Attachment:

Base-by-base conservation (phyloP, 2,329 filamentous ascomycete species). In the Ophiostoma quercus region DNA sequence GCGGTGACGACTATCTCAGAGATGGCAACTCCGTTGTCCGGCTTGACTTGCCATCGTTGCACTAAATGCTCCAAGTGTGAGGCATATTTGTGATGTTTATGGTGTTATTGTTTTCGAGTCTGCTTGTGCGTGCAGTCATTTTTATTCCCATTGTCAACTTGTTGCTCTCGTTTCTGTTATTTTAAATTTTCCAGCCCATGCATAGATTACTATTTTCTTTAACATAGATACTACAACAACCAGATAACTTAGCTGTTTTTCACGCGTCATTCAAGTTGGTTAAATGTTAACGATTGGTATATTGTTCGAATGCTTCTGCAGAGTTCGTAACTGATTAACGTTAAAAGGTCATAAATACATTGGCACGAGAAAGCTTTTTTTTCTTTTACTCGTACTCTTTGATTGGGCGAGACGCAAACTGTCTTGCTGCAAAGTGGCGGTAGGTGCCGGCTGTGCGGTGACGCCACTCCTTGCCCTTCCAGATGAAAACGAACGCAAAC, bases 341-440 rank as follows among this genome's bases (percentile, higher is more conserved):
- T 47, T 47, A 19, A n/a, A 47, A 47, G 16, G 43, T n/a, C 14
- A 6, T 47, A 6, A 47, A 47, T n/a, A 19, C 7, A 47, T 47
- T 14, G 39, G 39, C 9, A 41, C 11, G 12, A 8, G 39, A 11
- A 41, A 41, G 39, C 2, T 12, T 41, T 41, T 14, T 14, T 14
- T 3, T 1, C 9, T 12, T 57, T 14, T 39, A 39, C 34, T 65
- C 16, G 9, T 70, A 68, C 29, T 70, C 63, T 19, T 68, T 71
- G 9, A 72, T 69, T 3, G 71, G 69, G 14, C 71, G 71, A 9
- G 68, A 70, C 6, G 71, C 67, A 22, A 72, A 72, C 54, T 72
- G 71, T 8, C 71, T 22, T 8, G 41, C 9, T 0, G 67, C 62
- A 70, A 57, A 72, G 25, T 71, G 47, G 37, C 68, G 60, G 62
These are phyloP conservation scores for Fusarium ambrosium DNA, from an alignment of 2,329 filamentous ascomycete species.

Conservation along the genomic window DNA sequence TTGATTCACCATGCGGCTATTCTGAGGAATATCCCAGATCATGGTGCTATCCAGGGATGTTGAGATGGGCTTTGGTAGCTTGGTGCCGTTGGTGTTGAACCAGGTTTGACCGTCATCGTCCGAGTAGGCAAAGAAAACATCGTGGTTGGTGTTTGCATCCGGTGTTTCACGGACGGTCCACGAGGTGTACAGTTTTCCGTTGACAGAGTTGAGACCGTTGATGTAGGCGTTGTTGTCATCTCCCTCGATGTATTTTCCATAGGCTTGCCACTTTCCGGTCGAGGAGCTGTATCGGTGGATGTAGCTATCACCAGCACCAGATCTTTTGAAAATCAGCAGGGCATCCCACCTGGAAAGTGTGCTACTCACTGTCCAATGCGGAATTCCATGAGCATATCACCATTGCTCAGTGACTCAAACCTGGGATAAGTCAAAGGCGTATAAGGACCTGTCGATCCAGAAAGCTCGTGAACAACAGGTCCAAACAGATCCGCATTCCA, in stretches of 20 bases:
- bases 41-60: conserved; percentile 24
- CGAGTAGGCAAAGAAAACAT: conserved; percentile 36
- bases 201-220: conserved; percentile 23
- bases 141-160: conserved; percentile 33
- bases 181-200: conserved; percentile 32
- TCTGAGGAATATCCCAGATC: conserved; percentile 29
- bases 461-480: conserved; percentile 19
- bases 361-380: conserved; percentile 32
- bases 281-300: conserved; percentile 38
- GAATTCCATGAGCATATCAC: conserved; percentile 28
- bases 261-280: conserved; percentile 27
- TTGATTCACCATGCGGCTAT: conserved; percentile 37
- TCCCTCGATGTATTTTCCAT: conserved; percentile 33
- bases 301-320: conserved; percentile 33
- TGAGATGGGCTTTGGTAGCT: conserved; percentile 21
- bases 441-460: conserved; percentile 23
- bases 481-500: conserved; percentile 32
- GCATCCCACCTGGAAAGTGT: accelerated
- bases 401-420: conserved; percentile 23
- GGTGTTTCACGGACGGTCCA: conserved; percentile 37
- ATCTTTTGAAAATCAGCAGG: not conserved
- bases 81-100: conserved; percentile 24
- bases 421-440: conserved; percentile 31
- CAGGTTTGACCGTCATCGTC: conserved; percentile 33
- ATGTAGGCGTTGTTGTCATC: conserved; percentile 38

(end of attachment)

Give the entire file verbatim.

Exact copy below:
Base-by-base conservation (phyloP, 2,329 filamentous ascomycete species). In the Ophiostoma quercus region DNA sequence GCGGTGACGACTATCTCAGAGATGGCAACTCCGTTGTCCGGCTTGACTTGCCATCGTTGCACTAAATGCTCCAAGTGTGAGGCATATTTGTGATGTTTATGGTGTTATTGTTTTCGAGTCTGCTTGTGCGTGCAGTCATTTTTATTCCCATTGTCAACTTGTTGCTCTCGTTTCTGTTATTTTAAATTTTCCAGCCCATGCATAGATTACTATTTTCTTTAACATAGATACTACAACAACCAGATAACTTAGCTGTTTTTCACGCGTCATTCAAGTTGGTTAAATGTTAACGATTGGTATATTGTTCGAATGCTTCTGCAGAGTTCGTAACTGATTAACGTTAAAAGGTCATAAATACATTGGCACGAGAAAGCTTTTTTTTCTTTTACTCGTACTCTTTGATTGGGCGAGACGCAAACTGTCTTGCTGCAAAGTGGCGGTAGGTGCCGGCTGTGCGGTGACGCCACTCCTTGCCCTTCCAGATGAAAACGAACGCAAAC, bases 341-440 rank as follows among this genome's bases (percentile, higher is more conserved):
- T 47, T 47, A 19, A n/a, A 47, A 47, G 16, G 43, T n/a, C 14
- A 6, T 47, A 6, A 47, A 47, T n/a, A 19, C 7, A 47, T 47
- T 14, G 39, G 39, C 9, A 41, C 11, G 12, A 8, G 39, A 11
- A 41, A 41, G 39, C 2, T 12, T 41, T 41, T 14, T 14, T 14
- T 3, T 1, C 9, T 12, T 57, T 14, T 39, A 39, C 34, T 65
- C 16, G 9, T 70, A 68, C 29, T 70, C 63, T 19, T 68, T 71
- G 9, A 72, T 69, T 3, G 71, G 69, G 14, C 71, G 71, A 9
- G 68, A 70, C 6, G 71, C 67, A 22, A 72, A 72, C 54, T 72
- G 71, T 8, C 71, T 22, T 8, G 41, C 9, T 0, G 67, C 62
- A 70, A 57, A 72, G 25, T 71, G 47, G 37, C 68, G 60, G 62
These are phyloP conservation scores for Fusarium ambrosium DNA, from an alignment of 2,329 filamentous ascomycete species.

Conservation along the genomic window DNA sequence TTGATTCACCATGCGGCTATTCTGAGGAATATCCCAGATCATGGTGCTATCCAGGGATGTTGAGATGGGCTTTGGTAGCTTGGTGCCGTTGGTGTTGAACCAGGTTTGACCGTCATCGTCCGAGTAGGCAAAGAAAACATCGTGGTTGGTGTTTGCATCCGGTGTTTCACGGACGGTCCACGAGGTGTACAGTTTTCCGTTGACAGAGTTGAGACCGTTGATGTAGGCGTTGTTGTCATCTCCCTCGATGTATTTTCCATAGGCTTGCCACTTTCCGGTCGAGGAGCTGTATCGGTGGATGTAGCTATCACCAGCACCAGATCTTTTGAAAATCAGCAGGGCATCCCACCTGGAAAGTGTGCTACTCACTGTCCAATGCGGAATTCCATGAGCATATCACCATTGCTCAGTGACTCAAACCTGGGATAAGTCAAAGGCGTATAAGGACCTGTCGATCCAGAAAGCTCGTGAACAACAGGTCCAAACAGATCCGCATTCCA, in stretches of 20 bases:
- bases 41-60: conserved; percentile 24
- CGAGTAGGCAAAGAAAACAT: conserved; percentile 36
- bases 201-220: conserved; percentile 23
- bases 141-160: conserved; percentile 33
- bases 181-200: conserved; percentile 32
- TCTGAGGAATATCCCAGATC: conserved; percentile 29
- bases 461-480: conserved; percentile 19
- bases 361-380: conserved; percentile 32
- bases 281-300: conserved; percentile 38
- GAATTCCATGAGCATATCAC: conserved; percentile 28
- bases 261-280: conserved; percentile 27
- TTGATTCACCATGCGGCTAT: conserved; percentile 37
- TCCCTCGATGTATTTTCCAT: conserved; percentile 33
- bases 301-320: conserved; percentile 33
- TGAGATGGGCTTTGGTAGCT: conserved; percentile 21
- bases 441-460: conserved; percentile 23
- bases 481-500: conserved; percentile 32
- GCATCCCACCTGGAAAGTGT: accelerated
- bases 401-420: conserved; percentile 23
- GGTGTTTCACGGACGGTCCA: conserved; percentile 37
- ATCTTTTGAAAATCAGCAGG: not conserved
- bases 81-100: conserved; percentile 24
- bases 421-440: conserved; percentile 31
- CAGGTTTGACCGTCATCGTC: conserved; percentile 33
- ATGTAGGCGTTGTTGTCATC: conserved; percentile 38